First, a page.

In my last blog post I discussed my internal mental drive to attempt to rise to “the top” of my profession. It may seem a bit strange, but I owe a majority of my professional drive to the loss of my mother. From the time she died, I vowed that I would be different. I asserted that I would be successful and overcome the odds that were then placed against me. (I didn’t as many of the musical opportunities growing up that my fellow colleagues had.)

In high school I worked to keep up my grades while holding a part time job and participating in some extra curricular activities like the Mentor Mannheim Orchestra. I practiced (not enough), and really wanted to take private lessons, which I did start when I was nearly 14. My father supported me, but there wasn’t really too much of a demand to hold high academic standards or be successful in school. I just made sure I was going to school, being prepared, doing my homework, etc. because I wanted to. I was never a straight A student, but did what I had to do. When I made up my mind to pursue music, again my father supported me, but the reality of actually making it happen was up to me.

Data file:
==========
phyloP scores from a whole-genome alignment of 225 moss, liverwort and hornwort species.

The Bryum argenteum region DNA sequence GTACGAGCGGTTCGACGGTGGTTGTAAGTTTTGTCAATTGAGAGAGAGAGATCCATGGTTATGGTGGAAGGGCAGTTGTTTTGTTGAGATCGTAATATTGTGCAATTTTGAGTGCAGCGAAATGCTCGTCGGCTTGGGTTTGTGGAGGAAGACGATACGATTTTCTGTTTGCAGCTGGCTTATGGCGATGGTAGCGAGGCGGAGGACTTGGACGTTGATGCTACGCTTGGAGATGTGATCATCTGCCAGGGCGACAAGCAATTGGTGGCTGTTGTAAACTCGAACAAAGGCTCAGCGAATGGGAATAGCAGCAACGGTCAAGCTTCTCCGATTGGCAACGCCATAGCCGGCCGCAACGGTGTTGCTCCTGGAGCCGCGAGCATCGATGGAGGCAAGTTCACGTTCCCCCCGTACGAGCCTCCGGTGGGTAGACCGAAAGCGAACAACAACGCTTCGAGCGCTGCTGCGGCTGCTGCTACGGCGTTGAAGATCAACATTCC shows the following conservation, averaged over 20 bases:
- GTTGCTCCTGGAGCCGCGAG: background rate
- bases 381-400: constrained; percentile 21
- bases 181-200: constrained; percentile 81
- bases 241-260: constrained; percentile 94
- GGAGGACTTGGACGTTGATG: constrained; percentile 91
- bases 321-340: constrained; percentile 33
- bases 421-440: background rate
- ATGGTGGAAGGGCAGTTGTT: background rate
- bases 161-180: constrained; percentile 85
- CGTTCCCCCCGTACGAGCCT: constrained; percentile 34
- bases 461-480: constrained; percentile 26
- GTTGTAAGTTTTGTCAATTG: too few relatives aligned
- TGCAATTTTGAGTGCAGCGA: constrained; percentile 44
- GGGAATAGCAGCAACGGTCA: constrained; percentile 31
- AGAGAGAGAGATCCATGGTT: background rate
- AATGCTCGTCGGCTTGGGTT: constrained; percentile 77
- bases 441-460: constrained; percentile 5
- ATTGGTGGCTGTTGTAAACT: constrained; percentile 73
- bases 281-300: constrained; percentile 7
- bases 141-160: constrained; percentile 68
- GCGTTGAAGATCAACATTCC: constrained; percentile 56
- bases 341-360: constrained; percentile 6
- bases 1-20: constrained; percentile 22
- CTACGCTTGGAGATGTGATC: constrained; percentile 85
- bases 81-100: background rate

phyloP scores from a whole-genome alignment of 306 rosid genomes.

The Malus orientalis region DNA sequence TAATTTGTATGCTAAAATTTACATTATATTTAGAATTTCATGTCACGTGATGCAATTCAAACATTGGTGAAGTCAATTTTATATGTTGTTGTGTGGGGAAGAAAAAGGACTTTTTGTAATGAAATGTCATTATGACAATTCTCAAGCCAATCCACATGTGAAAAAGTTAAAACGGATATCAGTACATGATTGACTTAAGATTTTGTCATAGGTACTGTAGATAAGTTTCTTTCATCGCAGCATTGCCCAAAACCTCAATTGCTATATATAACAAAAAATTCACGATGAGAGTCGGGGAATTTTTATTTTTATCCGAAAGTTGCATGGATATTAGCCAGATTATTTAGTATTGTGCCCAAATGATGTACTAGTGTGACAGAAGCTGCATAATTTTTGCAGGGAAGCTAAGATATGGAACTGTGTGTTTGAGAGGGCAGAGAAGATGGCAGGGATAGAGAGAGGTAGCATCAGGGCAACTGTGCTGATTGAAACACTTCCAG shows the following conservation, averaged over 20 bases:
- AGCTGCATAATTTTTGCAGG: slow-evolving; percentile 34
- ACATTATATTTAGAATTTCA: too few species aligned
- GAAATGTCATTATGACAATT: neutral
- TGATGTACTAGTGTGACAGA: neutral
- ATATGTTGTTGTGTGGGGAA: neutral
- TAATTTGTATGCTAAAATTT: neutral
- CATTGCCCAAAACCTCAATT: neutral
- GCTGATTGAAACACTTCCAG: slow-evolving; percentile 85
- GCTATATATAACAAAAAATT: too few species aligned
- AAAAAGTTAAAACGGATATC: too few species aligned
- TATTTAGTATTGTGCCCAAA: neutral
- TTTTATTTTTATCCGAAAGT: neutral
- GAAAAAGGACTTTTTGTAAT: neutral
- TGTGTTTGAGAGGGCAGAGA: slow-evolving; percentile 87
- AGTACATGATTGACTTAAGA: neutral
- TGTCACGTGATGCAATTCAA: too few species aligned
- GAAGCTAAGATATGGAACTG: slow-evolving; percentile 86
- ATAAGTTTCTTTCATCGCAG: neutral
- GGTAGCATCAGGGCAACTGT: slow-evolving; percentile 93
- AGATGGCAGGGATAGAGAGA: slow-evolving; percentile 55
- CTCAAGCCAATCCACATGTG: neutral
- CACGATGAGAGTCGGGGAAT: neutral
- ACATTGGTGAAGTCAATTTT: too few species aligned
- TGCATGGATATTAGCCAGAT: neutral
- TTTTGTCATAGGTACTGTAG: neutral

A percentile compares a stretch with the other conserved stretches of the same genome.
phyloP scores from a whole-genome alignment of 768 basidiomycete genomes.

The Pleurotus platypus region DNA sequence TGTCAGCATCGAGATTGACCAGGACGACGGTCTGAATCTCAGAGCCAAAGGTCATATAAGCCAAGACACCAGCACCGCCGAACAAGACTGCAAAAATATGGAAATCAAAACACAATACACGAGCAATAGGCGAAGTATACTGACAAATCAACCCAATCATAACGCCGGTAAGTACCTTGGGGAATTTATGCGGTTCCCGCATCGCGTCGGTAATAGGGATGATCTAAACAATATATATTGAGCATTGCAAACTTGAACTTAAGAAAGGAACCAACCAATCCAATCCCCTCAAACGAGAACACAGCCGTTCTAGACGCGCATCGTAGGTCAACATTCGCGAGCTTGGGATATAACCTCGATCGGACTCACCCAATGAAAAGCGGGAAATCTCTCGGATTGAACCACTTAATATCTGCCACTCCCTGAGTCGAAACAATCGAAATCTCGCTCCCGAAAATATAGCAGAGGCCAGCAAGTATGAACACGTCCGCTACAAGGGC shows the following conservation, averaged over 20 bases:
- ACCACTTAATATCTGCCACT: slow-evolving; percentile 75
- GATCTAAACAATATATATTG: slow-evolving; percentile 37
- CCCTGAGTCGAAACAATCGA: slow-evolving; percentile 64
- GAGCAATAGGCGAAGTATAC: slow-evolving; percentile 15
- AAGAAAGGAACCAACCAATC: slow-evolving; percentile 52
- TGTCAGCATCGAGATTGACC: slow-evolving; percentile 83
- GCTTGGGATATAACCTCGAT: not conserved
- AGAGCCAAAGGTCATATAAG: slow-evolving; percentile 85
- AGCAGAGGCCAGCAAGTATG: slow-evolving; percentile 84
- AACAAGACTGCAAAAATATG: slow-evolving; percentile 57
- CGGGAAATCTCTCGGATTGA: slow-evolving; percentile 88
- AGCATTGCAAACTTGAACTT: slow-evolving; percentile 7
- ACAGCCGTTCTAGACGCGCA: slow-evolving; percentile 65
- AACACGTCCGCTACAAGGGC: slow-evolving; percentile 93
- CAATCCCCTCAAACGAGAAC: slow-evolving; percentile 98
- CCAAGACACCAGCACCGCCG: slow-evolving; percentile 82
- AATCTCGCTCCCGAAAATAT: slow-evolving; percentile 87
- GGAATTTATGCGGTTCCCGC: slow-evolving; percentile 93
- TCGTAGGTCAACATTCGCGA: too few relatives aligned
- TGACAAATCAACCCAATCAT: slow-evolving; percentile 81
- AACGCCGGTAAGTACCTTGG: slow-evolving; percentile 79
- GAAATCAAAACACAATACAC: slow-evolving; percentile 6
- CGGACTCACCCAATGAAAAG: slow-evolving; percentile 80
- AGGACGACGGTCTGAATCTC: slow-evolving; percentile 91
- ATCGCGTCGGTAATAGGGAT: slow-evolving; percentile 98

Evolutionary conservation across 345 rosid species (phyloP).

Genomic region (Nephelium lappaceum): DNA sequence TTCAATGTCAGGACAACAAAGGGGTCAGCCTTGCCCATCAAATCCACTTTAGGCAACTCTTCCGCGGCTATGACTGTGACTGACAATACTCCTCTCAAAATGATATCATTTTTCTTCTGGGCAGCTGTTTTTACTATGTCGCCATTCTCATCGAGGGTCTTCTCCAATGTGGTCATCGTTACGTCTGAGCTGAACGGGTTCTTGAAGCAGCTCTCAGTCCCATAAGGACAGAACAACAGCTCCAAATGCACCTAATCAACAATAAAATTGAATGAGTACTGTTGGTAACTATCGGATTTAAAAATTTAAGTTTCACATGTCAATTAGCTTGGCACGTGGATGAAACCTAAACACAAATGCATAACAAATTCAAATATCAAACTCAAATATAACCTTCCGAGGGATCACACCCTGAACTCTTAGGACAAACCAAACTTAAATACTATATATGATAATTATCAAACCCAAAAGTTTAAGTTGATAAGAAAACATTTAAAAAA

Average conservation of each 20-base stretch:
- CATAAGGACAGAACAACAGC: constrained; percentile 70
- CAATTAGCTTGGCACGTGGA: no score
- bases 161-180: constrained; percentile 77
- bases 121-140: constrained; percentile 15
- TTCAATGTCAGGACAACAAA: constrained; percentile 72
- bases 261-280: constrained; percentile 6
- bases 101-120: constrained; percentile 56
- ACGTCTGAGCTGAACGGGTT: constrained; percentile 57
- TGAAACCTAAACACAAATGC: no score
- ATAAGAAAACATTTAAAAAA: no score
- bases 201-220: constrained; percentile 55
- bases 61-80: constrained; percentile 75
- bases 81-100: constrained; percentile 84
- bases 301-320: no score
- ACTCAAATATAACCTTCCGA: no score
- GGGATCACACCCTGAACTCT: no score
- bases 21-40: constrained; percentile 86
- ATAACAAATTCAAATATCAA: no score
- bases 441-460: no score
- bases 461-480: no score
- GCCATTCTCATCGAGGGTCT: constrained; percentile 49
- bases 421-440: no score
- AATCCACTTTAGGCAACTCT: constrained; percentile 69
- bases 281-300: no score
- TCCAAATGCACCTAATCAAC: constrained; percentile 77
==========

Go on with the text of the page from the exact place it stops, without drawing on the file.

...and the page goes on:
“Life doesn’t get easier or more forgiving, we get stronger and more resilient.”
― Steve Maraboli, from “Life, the Truth, and Being Free”

The loss of my mother has stirred many emotions and caused lots of different behaviors over the years. I experienced anger, frustration, anxiety, fear, loneliness, shame, resentment, and depression. However, on the positive side, I feel that I have been able to make the best out of the cards I have been dealt. I was forced to be more courageous, outgoing, dedicated, caring, and, most of all, grateful for what I have. I am extremely appreciative of the experiences I have been afforded.

“Gratitude is the single most important ingredient to living a successful and fulfilled life.”

I often wonder how much different would my life be if my mother were alive. How would I have turned out? Who would I be? Would I have a family? What would I be doing? My guess is that if my mother were alive, I would not have made the same life for myself. So, in many ways, I owe my mother more than I realize. While I wish that she were here today, (particularly to see my amazing boys!) I am thankful for my life. I’m always looking forward to the future, because best is still yet to come!